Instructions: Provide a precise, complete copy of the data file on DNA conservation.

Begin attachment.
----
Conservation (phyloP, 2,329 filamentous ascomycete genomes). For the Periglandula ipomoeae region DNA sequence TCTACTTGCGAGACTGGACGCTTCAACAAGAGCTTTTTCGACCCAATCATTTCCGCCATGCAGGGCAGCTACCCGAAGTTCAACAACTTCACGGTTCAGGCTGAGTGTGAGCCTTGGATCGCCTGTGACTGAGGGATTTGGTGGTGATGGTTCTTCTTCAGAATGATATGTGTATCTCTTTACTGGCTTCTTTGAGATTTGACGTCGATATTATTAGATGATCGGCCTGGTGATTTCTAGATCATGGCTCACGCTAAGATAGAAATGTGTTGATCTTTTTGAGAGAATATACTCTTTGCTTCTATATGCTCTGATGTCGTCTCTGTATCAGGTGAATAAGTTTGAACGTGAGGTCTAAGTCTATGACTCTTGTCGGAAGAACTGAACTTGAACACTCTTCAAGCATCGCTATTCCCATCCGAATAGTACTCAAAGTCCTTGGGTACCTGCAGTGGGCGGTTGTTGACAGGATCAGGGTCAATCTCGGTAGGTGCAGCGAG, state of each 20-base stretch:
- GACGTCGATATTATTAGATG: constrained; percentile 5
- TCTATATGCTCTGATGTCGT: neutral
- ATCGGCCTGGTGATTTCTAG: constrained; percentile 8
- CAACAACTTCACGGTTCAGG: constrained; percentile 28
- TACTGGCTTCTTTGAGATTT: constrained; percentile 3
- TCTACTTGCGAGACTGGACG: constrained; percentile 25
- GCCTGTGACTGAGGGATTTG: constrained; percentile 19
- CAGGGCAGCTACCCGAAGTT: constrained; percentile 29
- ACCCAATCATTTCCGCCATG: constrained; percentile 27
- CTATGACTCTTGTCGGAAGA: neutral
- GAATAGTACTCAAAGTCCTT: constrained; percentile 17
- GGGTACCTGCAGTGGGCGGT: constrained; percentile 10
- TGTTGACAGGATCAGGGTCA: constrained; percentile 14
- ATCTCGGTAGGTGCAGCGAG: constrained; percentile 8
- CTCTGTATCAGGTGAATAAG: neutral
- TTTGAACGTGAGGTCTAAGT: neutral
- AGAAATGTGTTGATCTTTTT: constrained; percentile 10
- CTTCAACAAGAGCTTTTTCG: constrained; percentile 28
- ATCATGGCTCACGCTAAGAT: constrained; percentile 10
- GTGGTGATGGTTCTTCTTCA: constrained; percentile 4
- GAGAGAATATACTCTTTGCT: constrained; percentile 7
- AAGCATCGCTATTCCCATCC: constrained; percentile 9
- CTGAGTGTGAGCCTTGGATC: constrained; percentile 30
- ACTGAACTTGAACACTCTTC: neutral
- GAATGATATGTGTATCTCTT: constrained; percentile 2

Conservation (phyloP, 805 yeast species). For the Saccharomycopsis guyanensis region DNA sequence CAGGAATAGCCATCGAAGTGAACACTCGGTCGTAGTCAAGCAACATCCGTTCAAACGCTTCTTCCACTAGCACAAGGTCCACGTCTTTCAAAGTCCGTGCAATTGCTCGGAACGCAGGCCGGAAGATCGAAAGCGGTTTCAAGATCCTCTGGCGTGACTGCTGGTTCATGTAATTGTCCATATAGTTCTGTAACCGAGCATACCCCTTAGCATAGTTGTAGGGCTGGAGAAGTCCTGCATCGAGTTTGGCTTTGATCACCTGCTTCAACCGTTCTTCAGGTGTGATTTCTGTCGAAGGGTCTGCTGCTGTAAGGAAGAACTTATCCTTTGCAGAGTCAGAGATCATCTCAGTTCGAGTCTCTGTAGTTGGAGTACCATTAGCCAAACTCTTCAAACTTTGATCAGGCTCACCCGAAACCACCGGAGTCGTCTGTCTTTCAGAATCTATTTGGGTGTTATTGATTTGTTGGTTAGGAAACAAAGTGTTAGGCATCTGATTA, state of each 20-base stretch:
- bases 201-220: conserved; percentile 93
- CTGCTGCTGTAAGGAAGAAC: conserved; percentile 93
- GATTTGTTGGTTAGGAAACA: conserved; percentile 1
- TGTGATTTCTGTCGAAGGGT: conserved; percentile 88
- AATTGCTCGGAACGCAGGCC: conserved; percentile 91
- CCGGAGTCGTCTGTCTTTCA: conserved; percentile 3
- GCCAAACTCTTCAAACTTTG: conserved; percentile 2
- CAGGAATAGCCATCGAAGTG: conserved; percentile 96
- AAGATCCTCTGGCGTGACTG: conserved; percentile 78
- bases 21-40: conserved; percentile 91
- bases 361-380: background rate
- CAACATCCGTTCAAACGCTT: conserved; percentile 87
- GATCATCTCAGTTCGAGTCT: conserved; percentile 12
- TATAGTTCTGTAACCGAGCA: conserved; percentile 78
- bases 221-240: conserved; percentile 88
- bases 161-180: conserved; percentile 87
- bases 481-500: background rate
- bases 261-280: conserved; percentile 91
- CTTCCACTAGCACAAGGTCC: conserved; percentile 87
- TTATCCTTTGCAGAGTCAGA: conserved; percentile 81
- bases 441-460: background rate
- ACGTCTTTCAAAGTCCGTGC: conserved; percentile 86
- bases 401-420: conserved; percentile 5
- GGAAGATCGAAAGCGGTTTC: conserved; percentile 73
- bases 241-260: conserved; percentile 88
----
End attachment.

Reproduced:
Conservation (phyloP, 2,329 filamentous ascomycete genomes). For the Periglandula ipomoeae region DNA sequence TCTACTTGCGAGACTGGACGCTTCAACAAGAGCTTTTTCGACCCAATCATTTCCGCCATGCAGGGCAGCTACCCGAAGTTCAACAACTTCACGGTTCAGGCTGAGTGTGAGCCTTGGATCGCCTGTGACTGAGGGATTTGGTGGTGATGGTTCTTCTTCAGAATGATATGTGTATCTCTTTACTGGCTTCTTTGAGATTTGACGTCGATATTATTAGATGATCGGCCTGGTGATTTCTAGATCATGGCTCACGCTAAGATAGAAATGTGTTGATCTTTTTGAGAGAATATACTCTTTGCTTCTATATGCTCTGATGTCGTCTCTGTATCAGGTGAATAAGTTTGAACGTGAGGTCTAAGTCTATGACTCTTGTCGGAAGAACTGAACTTGAACACTCTTCAAGCATCGCTATTCCCATCCGAATAGTACTCAAAGTCCTTGGGTACCTGCAGTGGGCGGTTGTTGACAGGATCAGGGTCAATCTCGGTAGGTGCAGCGAG, state of each 20-base stretch:
- GACGTCGATATTATTAGATG: constrained; percentile 5
- TCTATATGCTCTGATGTCGT: neutral
- ATCGGCCTGGTGATTTCTAG: constrained; percentile 8
- CAACAACTTCACGGTTCAGG: constrained; percentile 28
- TACTGGCTTCTTTGAGATTT: constrained; percentile 3
- TCTACTTGCGAGACTGGACG: constrained; percentile 25
- GCCTGTGACTGAGGGATTTG: constrained; percentile 19
- CAGGGCAGCTACCCGAAGTT: constrained; percentile 29
- ACCCAATCATTTCCGCCATG: constrained; percentile 27
- CTATGACTCTTGTCGGAAGA: neutral
- GAATAGTACTCAAAGTCCTT: constrained; percentile 17
- GGGTACCTGCAGTGGGCGGT: constrained; percentile 10
- TGTTGACAGGATCAGGGTCA: constrained; percentile 14
- ATCTCGGTAGGTGCAGCGAG: constrained; percentile 8
- CTCTGTATCAGGTGAATAAG: neutral
- TTTGAACGTGAGGTCTAAGT: neutral
- AGAAATGTGTTGATCTTTTT: constrained; percentile 10
- CTTCAACAAGAGCTTTTTCG: constrained; percentile 28
- ATCATGGCTCACGCTAAGAT: constrained; percentile 10
- GTGGTGATGGTTCTTCTTCA: constrained; percentile 4
- GAGAGAATATACTCTTTGCT: constrained; percentile 7
- AAGCATCGCTATTCCCATCC: constrained; percentile 9
- CTGAGTGTGAGCCTTGGATC: constrained; percentile 30
- ACTGAACTTGAACACTCTTC: neutral
- GAATGATATGTGTATCTCTT: constrained; percentile 2

Conservation (phyloP, 805 yeast species). For the Saccharomycopsis guyanensis region DNA sequence CAGGAATAGCCATCGAAGTGAACACTCGGTCGTAGTCAAGCAACATCCGTTCAAACGCTTCTTCCACTAGCACAAGGTCCACGTCTTTCAAAGTCCGTGCAATTGCTCGGAACGCAGGCCGGAAGATCGAAAGCGGTTTCAAGATCCTCTGGCGTGACTGCTGGTTCATGTAATTGTCCATATAGTTCTGTAACCGAGCATACCCCTTAGCATAGTTGTAGGGCTGGAGAAGTCCTGCATCGAGTTTGGCTTTGATCACCTGCTTCAACCGTTCTTCAGGTGTGATTTCTGTCGAAGGGTCTGCTGCTGTAAGGAAGAACTTATCCTTTGCAGAGTCAGAGATCATCTCAGTTCGAGTCTCTGTAGTTGGAGTACCATTAGCCAAACTCTTCAAACTTTGATCAGGCTCACCCGAAACCACCGGAGTCGTCTGTCTTTCAGAATCTATTTGGGTGTTATTGATTTGTTGGTTAGGAAACAAAGTGTTAGGCATCTGATTA, state of each 20-base stretch:
- bases 201-220: conserved; percentile 93
- CTGCTGCTGTAAGGAAGAAC: conserved; percentile 93
- GATTTGTTGGTTAGGAAACA: conserved; percentile 1
- TGTGATTTCTGTCGAAGGGT: conserved; percentile 88
- AATTGCTCGGAACGCAGGCC: conserved; percentile 91
- CCGGAGTCGTCTGTCTTTCA: conserved; percentile 3
- GCCAAACTCTTCAAACTTTG: conserved; percentile 2
- CAGGAATAGCCATCGAAGTG: conserved; percentile 96
- AAGATCCTCTGGCGTGACTG: conserved; percentile 78
- bases 21-40: conserved; percentile 91
- bases 361-380: background rate
- CAACATCCGTTCAAACGCTT: conserved; percentile 87
- GATCATCTCAGTTCGAGTCT: conserved; percentile 12
- TATAGTTCTGTAACCGAGCA: conserved; percentile 78
- bases 221-240: conserved; percentile 88
- bases 161-180: conserved; percentile 87
- bases 481-500: background rate
- bases 261-280: conserved; percentile 91
- CTTCCACTAGCACAAGGTCC: conserved; percentile 87
- TTATCCTTTGCAGAGTCAGA: conserved; percentile 81
- bases 441-460: background rate
- ACGTCTTTCAAAGTCCGTGC: conserved; percentile 86
- bases 401-420: conserved; percentile 5
- GGAAGATCGAAAGCGGTTTC: conserved; percentile 73
- bases 241-260: conserved; percentile 88